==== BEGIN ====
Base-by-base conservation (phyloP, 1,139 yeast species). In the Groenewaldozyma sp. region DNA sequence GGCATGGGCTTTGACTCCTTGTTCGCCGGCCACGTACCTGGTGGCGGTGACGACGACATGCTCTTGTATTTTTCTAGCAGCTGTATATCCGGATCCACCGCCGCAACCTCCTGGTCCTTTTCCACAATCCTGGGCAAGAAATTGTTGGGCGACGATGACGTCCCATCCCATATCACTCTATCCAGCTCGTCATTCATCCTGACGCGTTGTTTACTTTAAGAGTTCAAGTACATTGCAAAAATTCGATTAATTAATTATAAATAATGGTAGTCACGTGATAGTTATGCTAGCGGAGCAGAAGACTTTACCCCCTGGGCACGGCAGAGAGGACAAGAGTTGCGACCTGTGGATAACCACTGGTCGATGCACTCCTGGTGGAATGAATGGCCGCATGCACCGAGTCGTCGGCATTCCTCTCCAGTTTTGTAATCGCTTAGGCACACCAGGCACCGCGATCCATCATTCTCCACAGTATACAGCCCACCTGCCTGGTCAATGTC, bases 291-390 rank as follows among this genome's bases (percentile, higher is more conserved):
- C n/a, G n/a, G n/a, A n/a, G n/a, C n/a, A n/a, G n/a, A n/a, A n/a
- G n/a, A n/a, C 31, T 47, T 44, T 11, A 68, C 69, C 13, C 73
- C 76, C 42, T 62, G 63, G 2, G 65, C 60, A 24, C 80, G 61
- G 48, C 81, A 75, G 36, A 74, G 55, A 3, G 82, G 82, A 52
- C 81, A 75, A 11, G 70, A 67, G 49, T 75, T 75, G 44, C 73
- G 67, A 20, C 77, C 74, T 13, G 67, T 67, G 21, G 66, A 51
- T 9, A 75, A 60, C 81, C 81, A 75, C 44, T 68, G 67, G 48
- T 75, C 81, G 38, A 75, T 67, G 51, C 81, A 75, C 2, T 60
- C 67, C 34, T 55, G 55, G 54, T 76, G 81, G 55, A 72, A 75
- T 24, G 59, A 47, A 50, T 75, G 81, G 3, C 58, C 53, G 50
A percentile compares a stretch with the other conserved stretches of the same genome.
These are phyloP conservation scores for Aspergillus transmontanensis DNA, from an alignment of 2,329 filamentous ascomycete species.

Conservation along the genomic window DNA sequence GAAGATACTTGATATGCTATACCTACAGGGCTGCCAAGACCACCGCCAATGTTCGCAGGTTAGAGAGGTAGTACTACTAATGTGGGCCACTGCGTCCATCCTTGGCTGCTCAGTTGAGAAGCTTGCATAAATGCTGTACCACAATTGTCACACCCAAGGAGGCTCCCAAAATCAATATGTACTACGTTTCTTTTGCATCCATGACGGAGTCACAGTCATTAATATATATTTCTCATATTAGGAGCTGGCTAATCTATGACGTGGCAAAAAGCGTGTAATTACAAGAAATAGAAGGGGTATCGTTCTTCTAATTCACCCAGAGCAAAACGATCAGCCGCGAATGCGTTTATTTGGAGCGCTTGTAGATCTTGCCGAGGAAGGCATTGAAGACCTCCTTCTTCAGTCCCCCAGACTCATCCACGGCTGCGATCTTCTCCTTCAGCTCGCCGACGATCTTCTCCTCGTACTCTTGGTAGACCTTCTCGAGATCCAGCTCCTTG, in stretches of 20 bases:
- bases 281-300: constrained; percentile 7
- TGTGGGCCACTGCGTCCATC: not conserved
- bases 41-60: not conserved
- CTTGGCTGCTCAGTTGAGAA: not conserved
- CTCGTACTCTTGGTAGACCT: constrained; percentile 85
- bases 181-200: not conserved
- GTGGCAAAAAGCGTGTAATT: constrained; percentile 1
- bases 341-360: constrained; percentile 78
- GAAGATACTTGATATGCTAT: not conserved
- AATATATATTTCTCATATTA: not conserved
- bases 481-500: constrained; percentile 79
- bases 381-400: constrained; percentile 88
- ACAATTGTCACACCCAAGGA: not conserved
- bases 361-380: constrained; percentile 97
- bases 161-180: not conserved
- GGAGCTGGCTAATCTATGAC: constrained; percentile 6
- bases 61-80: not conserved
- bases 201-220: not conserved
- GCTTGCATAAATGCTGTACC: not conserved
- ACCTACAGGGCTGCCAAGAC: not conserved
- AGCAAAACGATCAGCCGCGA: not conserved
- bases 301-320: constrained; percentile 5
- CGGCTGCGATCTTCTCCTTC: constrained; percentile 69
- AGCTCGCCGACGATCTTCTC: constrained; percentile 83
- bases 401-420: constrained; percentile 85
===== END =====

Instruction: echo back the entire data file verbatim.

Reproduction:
Base-by-base conservation (phyloP, 1,139 yeast species). In the Groenewaldozyma sp. region DNA sequence GGCATGGGCTTTGACTCCTTGTTCGCCGGCCACGTACCTGGTGGCGGTGACGACGACATGCTCTTGTATTTTTCTAGCAGCTGTATATCCGGATCCACCGCCGCAACCTCCTGGTCCTTTTCCACAATCCTGGGCAAGAAATTGTTGGGCGACGATGACGTCCCATCCCATATCACTCTATCCAGCTCGTCATTCATCCTGACGCGTTGTTTACTTTAAGAGTTCAAGTACATTGCAAAAATTCGATTAATTAATTATAAATAATGGTAGTCACGTGATAGTTATGCTAGCGGAGCAGAAGACTTTACCCCCTGGGCACGGCAGAGAGGACAAGAGTTGCGACCTGTGGATAACCACTGGTCGATGCACTCCTGGTGGAATGAATGGCCGCATGCACCGAGTCGTCGGCATTCCTCTCCAGTTTTGTAATCGCTTAGGCACACCAGGCACCGCGATCCATCATTCTCCACAGTATACAGCCCACCTGCCTGGTCAATGTC, bases 291-390 rank as follows among this genome's bases (percentile, higher is more conserved):
- C n/a, G n/a, G n/a, A n/a, G n/a, C n/a, A n/a, G n/a, A n/a, A n/a
- G n/a, A n/a, C 31, T 47, T 44, T 11, A 68, C 69, C 13, C 73
- C 76, C 42, T 62, G 63, G 2, G 65, C 60, A 24, C 80, G 61
- G 48, C 81, A 75, G 36, A 74, G 55, A 3, G 82, G 82, A 52
- C 81, A 75, A 11, G 70, A 67, G 49, T 75, T 75, G 44, C 73
- G 67, A 20, C 77, C 74, T 13, G 67, T 67, G 21, G 66, A 51
- T 9, A 75, A 60, C 81, C 81, A 75, C 44, T 68, G 67, G 48
- T 75, C 81, G 38, A 75, T 67, G 51, C 81, A 75, C 2, T 60
- C 67, C 34, T 55, G 55, G 54, T 76, G 81, G 55, A 72, A 75
- T 24, G 59, A 47, A 50, T 75, G 81, G 3, C 58, C 53, G 50
A percentile compares a stretch with the other conserved stretches of the same genome.
These are phyloP conservation scores for Aspergillus transmontanensis DNA, from an alignment of 2,329 filamentous ascomycete species.

Conservation along the genomic window DNA sequence GAAGATACTTGATATGCTATACCTACAGGGCTGCCAAGACCACCGCCAATGTTCGCAGGTTAGAGAGGTAGTACTACTAATGTGGGCCACTGCGTCCATCCTTGGCTGCTCAGTTGAGAAGCTTGCATAAATGCTGTACCACAATTGTCACACCCAAGGAGGCTCCCAAAATCAATATGTACTACGTTTCTTTTGCATCCATGACGGAGTCACAGTCATTAATATATATTTCTCATATTAGGAGCTGGCTAATCTATGACGTGGCAAAAAGCGTGTAATTACAAGAAATAGAAGGGGTATCGTTCTTCTAATTCACCCAGAGCAAAACGATCAGCCGCGAATGCGTTTATTTGGAGCGCTTGTAGATCTTGCCGAGGAAGGCATTGAAGACCTCCTTCTTCAGTCCCCCAGACTCATCCACGGCTGCGATCTTCTCCTTCAGCTCGCCGACGATCTTCTCCTCGTACTCTTGGTAGACCTTCTCGAGATCCAGCTCCTTG, in stretches of 20 bases:
- bases 281-300: constrained; percentile 7
- TGTGGGCCACTGCGTCCATC: not conserved
- bases 41-60: not conserved
- CTTGGCTGCTCAGTTGAGAA: not conserved
- CTCGTACTCTTGGTAGACCT: constrained; percentile 85
- bases 181-200: not conserved
- GTGGCAAAAAGCGTGTAATT: constrained; percentile 1
- bases 341-360: constrained; percentile 78
- GAAGATACTTGATATGCTAT: not conserved
- AATATATATTTCTCATATTA: not conserved
- bases 481-500: constrained; percentile 79
- bases 381-400: constrained; percentile 88
- ACAATTGTCACACCCAAGGA: not conserved
- bases 361-380: constrained; percentile 97
- bases 161-180: not conserved
- GGAGCTGGCTAATCTATGAC: constrained; percentile 6
- bases 61-80: not conserved
- bases 201-220: not conserved
- GCTTGCATAAATGCTGTACC: not conserved
- ACCTACAGGGCTGCCAAGAC: not conserved
- AGCAAAACGATCAGCCGCGA: not conserved
- bases 301-320: constrained; percentile 5
- CGGCTGCGATCTTCTCCTTC: constrained; percentile 69
- AGCTCGCCGACGATCTTCTC: constrained; percentile 83
- bases 401-420: constrained; percentile 85